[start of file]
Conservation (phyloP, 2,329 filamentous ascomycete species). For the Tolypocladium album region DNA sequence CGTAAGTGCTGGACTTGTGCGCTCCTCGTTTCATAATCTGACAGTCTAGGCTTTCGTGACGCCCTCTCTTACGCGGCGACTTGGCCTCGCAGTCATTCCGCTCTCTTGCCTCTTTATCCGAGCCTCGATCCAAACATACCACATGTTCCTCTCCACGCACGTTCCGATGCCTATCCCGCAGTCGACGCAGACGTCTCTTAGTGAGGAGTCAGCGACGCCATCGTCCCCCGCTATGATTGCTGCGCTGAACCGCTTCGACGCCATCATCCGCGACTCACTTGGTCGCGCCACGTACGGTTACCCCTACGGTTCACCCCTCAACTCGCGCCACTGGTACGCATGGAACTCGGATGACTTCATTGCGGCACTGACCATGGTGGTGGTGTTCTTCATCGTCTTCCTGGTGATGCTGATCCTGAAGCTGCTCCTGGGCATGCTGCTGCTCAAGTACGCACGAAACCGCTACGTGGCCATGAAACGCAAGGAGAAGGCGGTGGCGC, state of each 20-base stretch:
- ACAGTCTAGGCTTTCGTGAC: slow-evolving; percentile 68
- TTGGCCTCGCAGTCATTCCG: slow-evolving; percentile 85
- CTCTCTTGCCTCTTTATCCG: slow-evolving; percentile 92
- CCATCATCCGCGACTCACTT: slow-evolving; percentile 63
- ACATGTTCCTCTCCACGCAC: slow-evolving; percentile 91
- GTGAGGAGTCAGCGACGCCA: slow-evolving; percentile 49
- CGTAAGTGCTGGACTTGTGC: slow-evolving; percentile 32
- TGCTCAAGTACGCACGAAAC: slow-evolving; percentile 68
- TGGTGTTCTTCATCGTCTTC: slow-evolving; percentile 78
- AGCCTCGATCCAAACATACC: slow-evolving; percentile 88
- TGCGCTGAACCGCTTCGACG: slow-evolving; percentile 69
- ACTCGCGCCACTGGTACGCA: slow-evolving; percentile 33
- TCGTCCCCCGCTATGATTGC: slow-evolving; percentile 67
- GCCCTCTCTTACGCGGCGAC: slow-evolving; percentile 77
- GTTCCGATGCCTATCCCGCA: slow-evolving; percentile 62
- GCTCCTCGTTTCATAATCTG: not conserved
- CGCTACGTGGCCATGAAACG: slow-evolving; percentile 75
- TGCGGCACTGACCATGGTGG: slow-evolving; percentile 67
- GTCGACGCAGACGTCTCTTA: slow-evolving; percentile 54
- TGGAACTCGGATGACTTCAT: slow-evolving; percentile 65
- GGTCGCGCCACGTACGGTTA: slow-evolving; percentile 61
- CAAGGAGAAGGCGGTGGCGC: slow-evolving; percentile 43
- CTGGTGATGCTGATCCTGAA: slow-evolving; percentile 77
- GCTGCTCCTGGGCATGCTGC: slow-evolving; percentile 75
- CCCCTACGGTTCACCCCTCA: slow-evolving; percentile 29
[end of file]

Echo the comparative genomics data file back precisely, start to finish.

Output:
Conservation (phyloP, 2,329 filamentous ascomycete species). For the Tolypocladium album region DNA sequence CGTAAGTGCTGGACTTGTGCGCTCCTCGTTTCATAATCTGACAGTCTAGGCTTTCGTGACGCCCTCTCTTACGCGGCGACTTGGCCTCGCAGTCATTCCGCTCTCTTGCCTCTTTATCCGAGCCTCGATCCAAACATACCACATGTTCCTCTCCACGCACGTTCCGATGCCTATCCCGCAGTCGACGCAGACGTCTCTTAGTGAGGAGTCAGCGACGCCATCGTCCCCCGCTATGATTGCTGCGCTGAACCGCTTCGACGCCATCATCCGCGACTCACTTGGTCGCGCCACGTACGGTTACCCCTACGGTTCACCCCTCAACTCGCGCCACTGGTACGCATGGAACTCGGATGACTTCATTGCGGCACTGACCATGGTGGTGGTGTTCTTCATCGTCTTCCTGGTGATGCTGATCCTGAAGCTGCTCCTGGGCATGCTGCTGCTCAAGTACGCACGAAACCGCTACGTGGCCATGAAACGCAAGGAGAAGGCGGTGGCGC, state of each 20-base stretch:
- ACAGTCTAGGCTTTCGTGAC: slow-evolving; percentile 68
- TTGGCCTCGCAGTCATTCCG: slow-evolving; percentile 85
- CTCTCTTGCCTCTTTATCCG: slow-evolving; percentile 92
- CCATCATCCGCGACTCACTT: slow-evolving; percentile 63
- ACATGTTCCTCTCCACGCAC: slow-evolving; percentile 91
- GTGAGGAGTCAGCGACGCCA: slow-evolving; percentile 49
- CGTAAGTGCTGGACTTGTGC: slow-evolving; percentile 32
- TGCTCAAGTACGCACGAAAC: slow-evolving; percentile 68
- TGGTGTTCTTCATCGTCTTC: slow-evolving; percentile 78
- AGCCTCGATCCAAACATACC: slow-evolving; percentile 88
- TGCGCTGAACCGCTTCGACG: slow-evolving; percentile 69
- ACTCGCGCCACTGGTACGCA: slow-evolving; percentile 33
- TCGTCCCCCGCTATGATTGC: slow-evolving; percentile 67
- GCCCTCTCTTACGCGGCGAC: slow-evolving; percentile 77
- GTTCCGATGCCTATCCCGCA: slow-evolving; percentile 62
- GCTCCTCGTTTCATAATCTG: not conserved
- CGCTACGTGGCCATGAAACG: slow-evolving; percentile 75
- TGCGGCACTGACCATGGTGG: slow-evolving; percentile 67
- GTCGACGCAGACGTCTCTTA: slow-evolving; percentile 54
- TGGAACTCGGATGACTTCAT: slow-evolving; percentile 65
- GGTCGCGCCACGTACGGTTA: slow-evolving; percentile 61
- CAAGGAGAAGGCGGTGGCGC: slow-evolving; percentile 43
- CTGGTGATGCTGATCCTGAA: slow-evolving; percentile 77
- GCTGCTCCTGGGCATGCTGC: slow-evolving; percentile 75
- CCCCTACGGTTCACCCCTCA: slow-evolving; percentile 29